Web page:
Notably, geoid modeling is typically conducted on a more local level than the overarching earth ellipsoid model. The U.S., for example, currently uses the North American Vertical Datum of 1988 or NAVD88. The National Geodetic Survey, however, is working on an updated model that takes advantage of GPS data. Throughout the years, the NGS has also crafted several experimental and hybrid geoid models that take into account
How does the difference between an ellipsoid and a geoid model affect surveying?
As a surveyor, you want to ensure you’re working with precise data that is measured consistently across the entire site. While the overall shape of the planet may feel like it has a relatively small impact on a single surveying site, the data available from geoid models is essential.
In particular, ellipsoid and geoid models are used to establish the vertical datum of a site. In partnership with calculations like the ground sample distance, the vertical datum is paramount to aerial photogrammetry and surveying in general. This unit of measurement represents the zero point of elevation for wherever you are working — or the point from which you map topography.
While surveying is typically done based on geodetic datums, which is calculated based on a geoid model, there are actually two different types of vertical datum. The other, tidal datums, are calculated by measuring the changes in water surface levels over a period of time. Since most surveying is land-based, this form of measurement is usually not applicable.
Using vertical datum to keep data consistent
A big part of maintaining accuracy throughout a surveying job is ensuring that you’re using the same vertical datum for every part of the project. That means any part of the site that sits on a different datum needs to be converted to match. Luckily this can be done with a simple formula that uses information from both geoid and ellipsoid models:
Ellipsoid height - Geoid height = Orthometric height
The ellipsoid height is the difference between the earth ellipsoid and your chosen coordinate on the Earth’s surface. Because GPS coordinates are based on an ellipsoid model, no additional calculations will be necessary to find this number if you are using a GPS receiver. Geoid height, meanwhile, is the offset value between the geoid model you’re referencing — such as the NAVD88 — and the earth ellipsoid.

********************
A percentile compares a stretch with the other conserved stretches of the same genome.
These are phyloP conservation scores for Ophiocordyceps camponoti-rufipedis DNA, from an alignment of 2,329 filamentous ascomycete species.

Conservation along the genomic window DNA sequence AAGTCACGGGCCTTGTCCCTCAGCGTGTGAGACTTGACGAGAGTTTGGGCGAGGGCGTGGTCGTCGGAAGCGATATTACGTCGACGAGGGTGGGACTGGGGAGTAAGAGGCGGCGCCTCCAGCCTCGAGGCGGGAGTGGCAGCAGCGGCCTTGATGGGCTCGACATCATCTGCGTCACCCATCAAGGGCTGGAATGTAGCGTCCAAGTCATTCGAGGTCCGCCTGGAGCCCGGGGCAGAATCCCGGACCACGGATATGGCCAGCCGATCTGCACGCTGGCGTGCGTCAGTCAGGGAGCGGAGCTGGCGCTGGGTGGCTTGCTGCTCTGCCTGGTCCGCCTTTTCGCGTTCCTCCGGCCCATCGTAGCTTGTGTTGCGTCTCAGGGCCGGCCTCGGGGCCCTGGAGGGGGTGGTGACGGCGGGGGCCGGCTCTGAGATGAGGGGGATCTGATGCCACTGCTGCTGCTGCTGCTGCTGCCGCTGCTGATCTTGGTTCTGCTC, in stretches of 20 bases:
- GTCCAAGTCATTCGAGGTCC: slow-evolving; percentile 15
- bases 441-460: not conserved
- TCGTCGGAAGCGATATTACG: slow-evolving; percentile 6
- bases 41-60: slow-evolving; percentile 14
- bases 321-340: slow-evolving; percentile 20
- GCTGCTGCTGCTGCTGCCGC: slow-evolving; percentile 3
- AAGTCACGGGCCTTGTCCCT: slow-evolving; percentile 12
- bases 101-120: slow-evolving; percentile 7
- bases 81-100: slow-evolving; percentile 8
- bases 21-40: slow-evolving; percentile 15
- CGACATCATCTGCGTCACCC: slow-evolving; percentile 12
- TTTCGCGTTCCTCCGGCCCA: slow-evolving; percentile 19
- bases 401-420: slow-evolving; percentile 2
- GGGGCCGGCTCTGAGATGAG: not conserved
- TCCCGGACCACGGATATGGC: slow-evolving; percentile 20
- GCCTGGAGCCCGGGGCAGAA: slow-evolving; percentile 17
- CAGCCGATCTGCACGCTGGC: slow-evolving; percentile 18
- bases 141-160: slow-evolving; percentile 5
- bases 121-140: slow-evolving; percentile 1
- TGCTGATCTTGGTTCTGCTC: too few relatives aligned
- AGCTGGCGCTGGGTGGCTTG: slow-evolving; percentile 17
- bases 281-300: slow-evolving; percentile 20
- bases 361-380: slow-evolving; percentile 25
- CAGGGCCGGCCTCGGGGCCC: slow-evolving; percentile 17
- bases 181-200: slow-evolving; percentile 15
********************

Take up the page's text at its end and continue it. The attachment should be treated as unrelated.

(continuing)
The result of plugging these numbers into your formula is the orthometric height. This is the number that must stay consistent throughout all of your data.
The right drone and payloads for accurate measuring
Now that you understand how to use ellipsoid and geoid models to ensure to-the-centimeter accuracy, it’s time to upgrade to equipment that can complete the job. Look no further than the Matrice 300 RTK. With rapid speeds and long-lasting batteries, this drone goes where you need it to. The ability to mount three payloads at once also makes it easy to collect data with as few flights as possible.
Whether you’re performing photogrammetry or LiDAR mapping on your next site, DJI also has the payload you’re looking for. The Zenmuse P1, our flagship photogrammetry payload, comes equipped with a 45-megapixel full-frame low-noise high-sensitivity sensor with interchangeable 24/35/50mm fixed-focus lenses. Combined with superior data quality management and you’re ready to map out every little detail.
For surveying jobs that require LiDAR, we recommend the Zenmuse L1. With high-accuracy IMU and dense foliage penetration at a reasonable price point, this payload is perfect for surveying any terrain. Both cameras are designed for easy integration with our mapping software, DJI Terra.